Is this really worth it? Yeah. It is. 

*sorry (#sorrynotsorry) for the language.

Friend: ​Is [your sense of touch] even half of what you want?
Me: No. I’ve got a long way to go before I reach that point. I can’t train whenever I want, can’t drive, can’t cook, can’t write, I’m half blind, can’t feel touch, can’t speak like I used to, forget how to read, forget how to speak, randomly forget half my life, can’t always recognize people I’ve known for years, can’t ride my bike, can’t play music or make art and I freaking went to school for music and art, can’t go anywhere without telling someone where I’m going in case I forget where I am or what I was doing, can’t hold a job because I’d likely forget to go to work, etc.
Me: But I’m studying neuroanatomy anyway, practicing art and music, learning how to write, learning math and languages I’ve forgotten… It’s just going to take a while to be able to do those things again, but it’ll be so freaking worth it. Getting to learn how to do things that you used to love to do – not everyone gets to learn to do those things twice. So, we’re the lucky ones.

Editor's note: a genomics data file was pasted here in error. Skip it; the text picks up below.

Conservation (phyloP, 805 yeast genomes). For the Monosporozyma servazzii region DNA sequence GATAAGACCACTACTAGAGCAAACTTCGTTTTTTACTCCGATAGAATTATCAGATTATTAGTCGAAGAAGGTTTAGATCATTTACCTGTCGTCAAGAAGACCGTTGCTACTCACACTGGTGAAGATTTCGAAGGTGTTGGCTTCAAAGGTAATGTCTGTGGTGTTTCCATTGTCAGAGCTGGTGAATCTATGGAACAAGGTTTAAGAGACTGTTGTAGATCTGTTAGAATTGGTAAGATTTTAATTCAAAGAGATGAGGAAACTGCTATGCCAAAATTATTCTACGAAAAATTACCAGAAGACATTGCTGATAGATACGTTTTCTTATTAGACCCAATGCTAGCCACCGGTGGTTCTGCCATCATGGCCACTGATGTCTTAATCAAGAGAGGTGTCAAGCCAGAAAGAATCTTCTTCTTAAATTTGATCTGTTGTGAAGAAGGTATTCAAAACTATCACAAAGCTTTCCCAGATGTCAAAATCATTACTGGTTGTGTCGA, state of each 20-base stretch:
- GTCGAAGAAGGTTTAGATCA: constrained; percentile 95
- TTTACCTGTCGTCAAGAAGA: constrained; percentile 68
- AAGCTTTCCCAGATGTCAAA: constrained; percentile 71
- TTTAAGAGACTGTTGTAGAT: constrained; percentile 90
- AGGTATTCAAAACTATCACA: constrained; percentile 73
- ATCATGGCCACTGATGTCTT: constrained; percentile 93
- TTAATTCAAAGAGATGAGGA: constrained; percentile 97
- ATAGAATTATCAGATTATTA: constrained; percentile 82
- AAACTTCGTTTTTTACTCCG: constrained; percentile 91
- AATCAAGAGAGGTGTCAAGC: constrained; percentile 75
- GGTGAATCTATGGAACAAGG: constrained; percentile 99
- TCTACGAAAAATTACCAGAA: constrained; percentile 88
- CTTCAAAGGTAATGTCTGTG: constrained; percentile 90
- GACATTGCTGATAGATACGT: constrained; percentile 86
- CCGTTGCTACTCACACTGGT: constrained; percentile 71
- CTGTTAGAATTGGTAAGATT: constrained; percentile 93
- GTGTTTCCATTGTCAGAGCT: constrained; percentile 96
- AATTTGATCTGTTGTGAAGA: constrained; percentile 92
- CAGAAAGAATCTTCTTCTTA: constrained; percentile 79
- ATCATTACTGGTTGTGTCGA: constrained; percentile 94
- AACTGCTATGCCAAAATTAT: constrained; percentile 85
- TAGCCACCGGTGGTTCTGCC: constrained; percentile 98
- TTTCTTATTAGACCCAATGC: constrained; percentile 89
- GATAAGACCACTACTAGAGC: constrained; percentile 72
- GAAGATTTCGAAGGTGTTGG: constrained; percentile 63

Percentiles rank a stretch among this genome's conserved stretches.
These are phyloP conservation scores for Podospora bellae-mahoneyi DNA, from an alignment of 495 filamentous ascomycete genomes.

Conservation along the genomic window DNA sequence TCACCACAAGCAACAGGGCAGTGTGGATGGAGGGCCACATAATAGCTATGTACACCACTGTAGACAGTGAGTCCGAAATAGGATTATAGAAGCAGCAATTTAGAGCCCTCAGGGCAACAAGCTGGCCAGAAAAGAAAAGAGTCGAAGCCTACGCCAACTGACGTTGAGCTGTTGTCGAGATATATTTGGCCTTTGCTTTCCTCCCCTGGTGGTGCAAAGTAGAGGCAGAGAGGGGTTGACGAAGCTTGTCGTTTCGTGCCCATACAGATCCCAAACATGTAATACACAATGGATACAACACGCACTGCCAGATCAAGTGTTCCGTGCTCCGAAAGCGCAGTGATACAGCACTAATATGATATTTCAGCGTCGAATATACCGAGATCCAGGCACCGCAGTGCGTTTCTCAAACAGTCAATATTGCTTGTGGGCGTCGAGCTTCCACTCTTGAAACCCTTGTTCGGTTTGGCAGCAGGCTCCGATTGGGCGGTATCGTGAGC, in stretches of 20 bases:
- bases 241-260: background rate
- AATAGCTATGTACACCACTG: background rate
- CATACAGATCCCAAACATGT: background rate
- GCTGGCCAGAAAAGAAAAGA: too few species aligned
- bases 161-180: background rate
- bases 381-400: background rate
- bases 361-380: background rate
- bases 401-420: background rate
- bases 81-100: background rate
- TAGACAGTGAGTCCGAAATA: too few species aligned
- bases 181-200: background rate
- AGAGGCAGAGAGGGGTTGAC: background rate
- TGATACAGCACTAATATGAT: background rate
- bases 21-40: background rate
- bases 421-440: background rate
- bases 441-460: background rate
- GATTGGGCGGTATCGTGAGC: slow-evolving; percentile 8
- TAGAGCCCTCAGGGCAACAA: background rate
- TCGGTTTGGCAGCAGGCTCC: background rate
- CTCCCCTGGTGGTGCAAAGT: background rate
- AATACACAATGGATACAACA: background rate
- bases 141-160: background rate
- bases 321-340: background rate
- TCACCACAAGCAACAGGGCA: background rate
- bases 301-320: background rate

Friend: I’m not afraid of cars. I’m not going to sit still over a car. Isolation is my biggest fear
Me: I hate the isolation. I live in one of the biggest cities in the country but end up going for days, weeks without seeing a ‘friend’. Isolation fucking sucks ass. Sometimes I wish I’d get hit [by one of those cars] but then remember I’ve died before and it fucking sucked, so I stay alive for people like Adam and Andrea and Heather and Christy and John and Guy and you. It’s worth it.

Real friends – people are worth it. ‘People are precious, and sometimes we forget that. …they need friends, they need love. …love everybody, even the little and dumb and fat and ugly and weird, and, well, if we all lived like that, then maybe terrible things like we’ve just seen wouldn’t happen… and I guess that’s it.’

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One Comment on “Is this really worth it? Yeah. It is. 

  1. Sure it worth it!

    Stroke survivors belong to an exclusive fraternity. We went to the brink of death. I mean that we were about as close to death as possible and lived.

    Hence, we never take life for granted!

    Like

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